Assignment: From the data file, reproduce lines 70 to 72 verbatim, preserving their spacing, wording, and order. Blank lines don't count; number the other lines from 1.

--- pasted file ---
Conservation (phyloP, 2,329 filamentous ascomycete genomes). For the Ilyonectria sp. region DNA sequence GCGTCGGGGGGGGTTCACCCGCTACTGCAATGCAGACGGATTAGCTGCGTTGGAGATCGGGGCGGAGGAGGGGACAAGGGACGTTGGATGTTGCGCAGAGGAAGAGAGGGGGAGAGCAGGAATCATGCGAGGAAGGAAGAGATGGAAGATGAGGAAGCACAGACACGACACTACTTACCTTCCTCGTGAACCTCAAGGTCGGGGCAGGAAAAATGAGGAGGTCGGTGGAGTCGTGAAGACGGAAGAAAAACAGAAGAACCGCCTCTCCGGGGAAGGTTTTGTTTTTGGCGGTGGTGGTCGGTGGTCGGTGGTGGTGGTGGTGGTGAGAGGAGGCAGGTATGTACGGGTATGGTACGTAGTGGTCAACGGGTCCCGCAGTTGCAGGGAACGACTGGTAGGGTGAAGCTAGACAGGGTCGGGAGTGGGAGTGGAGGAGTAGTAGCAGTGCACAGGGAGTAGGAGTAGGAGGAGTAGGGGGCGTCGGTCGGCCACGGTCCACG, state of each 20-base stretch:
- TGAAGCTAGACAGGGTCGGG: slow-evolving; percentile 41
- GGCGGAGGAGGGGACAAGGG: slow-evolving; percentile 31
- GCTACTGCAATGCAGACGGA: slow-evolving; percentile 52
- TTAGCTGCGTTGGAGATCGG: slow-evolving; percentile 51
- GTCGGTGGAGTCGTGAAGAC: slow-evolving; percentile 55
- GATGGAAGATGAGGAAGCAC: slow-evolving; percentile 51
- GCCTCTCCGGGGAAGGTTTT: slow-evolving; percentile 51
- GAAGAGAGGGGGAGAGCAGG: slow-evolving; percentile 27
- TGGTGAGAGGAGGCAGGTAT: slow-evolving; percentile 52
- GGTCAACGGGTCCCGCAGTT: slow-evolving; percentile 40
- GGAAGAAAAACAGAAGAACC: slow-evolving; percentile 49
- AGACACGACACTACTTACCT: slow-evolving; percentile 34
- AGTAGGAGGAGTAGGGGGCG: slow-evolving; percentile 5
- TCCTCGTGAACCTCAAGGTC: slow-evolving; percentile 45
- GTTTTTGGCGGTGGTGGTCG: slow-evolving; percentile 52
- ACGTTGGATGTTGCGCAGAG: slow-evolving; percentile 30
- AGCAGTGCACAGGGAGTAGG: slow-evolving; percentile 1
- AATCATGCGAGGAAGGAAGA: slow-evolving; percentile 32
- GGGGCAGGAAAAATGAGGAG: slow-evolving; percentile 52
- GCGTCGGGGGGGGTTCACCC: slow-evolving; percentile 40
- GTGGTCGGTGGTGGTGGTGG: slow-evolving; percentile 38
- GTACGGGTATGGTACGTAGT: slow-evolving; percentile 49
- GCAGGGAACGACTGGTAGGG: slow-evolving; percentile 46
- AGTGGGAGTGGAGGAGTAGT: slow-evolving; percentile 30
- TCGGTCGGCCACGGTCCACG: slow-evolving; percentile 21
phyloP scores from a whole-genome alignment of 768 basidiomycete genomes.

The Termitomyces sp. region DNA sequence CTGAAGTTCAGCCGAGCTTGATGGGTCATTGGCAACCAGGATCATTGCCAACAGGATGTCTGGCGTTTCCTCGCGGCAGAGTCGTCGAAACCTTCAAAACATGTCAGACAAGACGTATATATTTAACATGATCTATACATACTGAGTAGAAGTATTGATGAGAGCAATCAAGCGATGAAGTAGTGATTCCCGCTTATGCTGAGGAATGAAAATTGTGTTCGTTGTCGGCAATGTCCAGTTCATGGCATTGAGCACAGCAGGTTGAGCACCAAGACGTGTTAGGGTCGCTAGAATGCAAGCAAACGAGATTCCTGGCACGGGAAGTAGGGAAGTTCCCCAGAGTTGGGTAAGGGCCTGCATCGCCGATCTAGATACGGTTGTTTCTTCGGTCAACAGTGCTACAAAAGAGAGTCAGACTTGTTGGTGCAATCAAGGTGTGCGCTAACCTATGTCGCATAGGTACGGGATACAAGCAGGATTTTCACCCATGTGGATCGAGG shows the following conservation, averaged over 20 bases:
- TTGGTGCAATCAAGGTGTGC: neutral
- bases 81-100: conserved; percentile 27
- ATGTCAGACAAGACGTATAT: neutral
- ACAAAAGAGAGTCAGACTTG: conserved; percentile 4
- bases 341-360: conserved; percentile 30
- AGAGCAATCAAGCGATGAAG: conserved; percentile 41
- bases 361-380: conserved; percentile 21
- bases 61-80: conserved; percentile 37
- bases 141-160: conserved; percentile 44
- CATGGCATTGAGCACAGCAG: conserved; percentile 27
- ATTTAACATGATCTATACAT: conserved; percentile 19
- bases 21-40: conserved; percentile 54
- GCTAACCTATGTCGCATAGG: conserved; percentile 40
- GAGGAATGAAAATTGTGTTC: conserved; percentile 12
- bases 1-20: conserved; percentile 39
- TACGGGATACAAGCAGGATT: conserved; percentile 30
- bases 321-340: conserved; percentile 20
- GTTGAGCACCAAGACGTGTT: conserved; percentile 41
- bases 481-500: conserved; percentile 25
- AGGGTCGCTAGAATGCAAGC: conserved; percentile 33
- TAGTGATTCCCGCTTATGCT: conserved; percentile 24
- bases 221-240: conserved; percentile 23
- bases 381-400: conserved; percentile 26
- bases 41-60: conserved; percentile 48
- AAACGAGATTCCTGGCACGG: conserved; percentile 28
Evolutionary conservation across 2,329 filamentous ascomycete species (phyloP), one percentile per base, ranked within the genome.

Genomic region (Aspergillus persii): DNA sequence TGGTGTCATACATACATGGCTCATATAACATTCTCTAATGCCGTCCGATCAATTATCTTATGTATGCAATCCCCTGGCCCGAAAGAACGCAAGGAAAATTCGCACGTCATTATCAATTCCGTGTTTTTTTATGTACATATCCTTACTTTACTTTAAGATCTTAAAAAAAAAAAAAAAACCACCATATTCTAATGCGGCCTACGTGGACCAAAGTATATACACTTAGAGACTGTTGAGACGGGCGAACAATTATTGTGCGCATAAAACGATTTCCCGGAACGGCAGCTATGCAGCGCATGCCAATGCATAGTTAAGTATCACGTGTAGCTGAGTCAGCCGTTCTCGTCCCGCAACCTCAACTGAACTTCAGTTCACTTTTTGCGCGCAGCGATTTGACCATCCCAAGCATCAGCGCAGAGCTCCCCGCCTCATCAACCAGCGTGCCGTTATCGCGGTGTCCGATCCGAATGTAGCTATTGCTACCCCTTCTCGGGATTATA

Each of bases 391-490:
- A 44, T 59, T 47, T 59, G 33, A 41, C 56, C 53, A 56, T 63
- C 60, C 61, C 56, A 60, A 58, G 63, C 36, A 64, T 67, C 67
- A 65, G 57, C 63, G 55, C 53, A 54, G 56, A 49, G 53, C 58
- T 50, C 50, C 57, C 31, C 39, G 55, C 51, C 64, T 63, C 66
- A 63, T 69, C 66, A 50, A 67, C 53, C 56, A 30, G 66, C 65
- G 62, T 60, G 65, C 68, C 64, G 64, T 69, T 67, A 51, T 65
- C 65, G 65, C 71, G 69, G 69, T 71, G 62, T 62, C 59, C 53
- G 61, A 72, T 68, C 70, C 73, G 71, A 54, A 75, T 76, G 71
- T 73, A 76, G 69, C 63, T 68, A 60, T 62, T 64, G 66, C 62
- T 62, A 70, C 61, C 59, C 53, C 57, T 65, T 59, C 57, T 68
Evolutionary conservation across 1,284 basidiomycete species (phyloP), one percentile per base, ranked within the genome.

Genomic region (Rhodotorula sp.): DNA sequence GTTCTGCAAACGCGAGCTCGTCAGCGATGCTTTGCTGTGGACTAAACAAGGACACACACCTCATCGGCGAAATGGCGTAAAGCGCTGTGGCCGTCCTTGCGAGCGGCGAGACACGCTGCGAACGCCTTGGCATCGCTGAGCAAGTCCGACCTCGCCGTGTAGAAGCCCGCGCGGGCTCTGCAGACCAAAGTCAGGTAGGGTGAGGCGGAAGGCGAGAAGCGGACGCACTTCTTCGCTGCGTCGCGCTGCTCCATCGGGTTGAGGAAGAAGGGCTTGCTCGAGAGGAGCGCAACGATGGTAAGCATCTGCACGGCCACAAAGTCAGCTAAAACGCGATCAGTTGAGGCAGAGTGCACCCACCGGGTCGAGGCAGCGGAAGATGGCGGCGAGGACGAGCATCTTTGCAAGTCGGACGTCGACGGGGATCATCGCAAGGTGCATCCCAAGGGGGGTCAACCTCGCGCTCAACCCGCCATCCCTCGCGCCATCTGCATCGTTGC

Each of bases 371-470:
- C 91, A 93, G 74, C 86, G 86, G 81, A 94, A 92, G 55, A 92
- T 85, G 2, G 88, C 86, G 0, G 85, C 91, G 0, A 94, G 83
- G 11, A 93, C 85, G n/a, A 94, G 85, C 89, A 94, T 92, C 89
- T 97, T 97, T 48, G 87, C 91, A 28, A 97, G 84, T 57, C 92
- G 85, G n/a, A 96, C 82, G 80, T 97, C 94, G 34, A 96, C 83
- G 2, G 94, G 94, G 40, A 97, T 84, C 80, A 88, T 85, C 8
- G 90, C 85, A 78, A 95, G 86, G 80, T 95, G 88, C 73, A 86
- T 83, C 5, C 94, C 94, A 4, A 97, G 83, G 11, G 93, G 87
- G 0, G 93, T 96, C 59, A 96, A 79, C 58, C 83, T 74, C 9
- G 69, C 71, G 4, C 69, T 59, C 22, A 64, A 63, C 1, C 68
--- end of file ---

- C 91, A 93, G 74, C 86, G 86, G 81, A 94, A 92, G 55, A 92
- T 85, G 2, G 88, C 86, G 0, G 85, C 91, G 0, A 94, G 83
- G 11, A 93, C 85, G n/a, A 94, G 85, C 89, A 94, T 92, C 89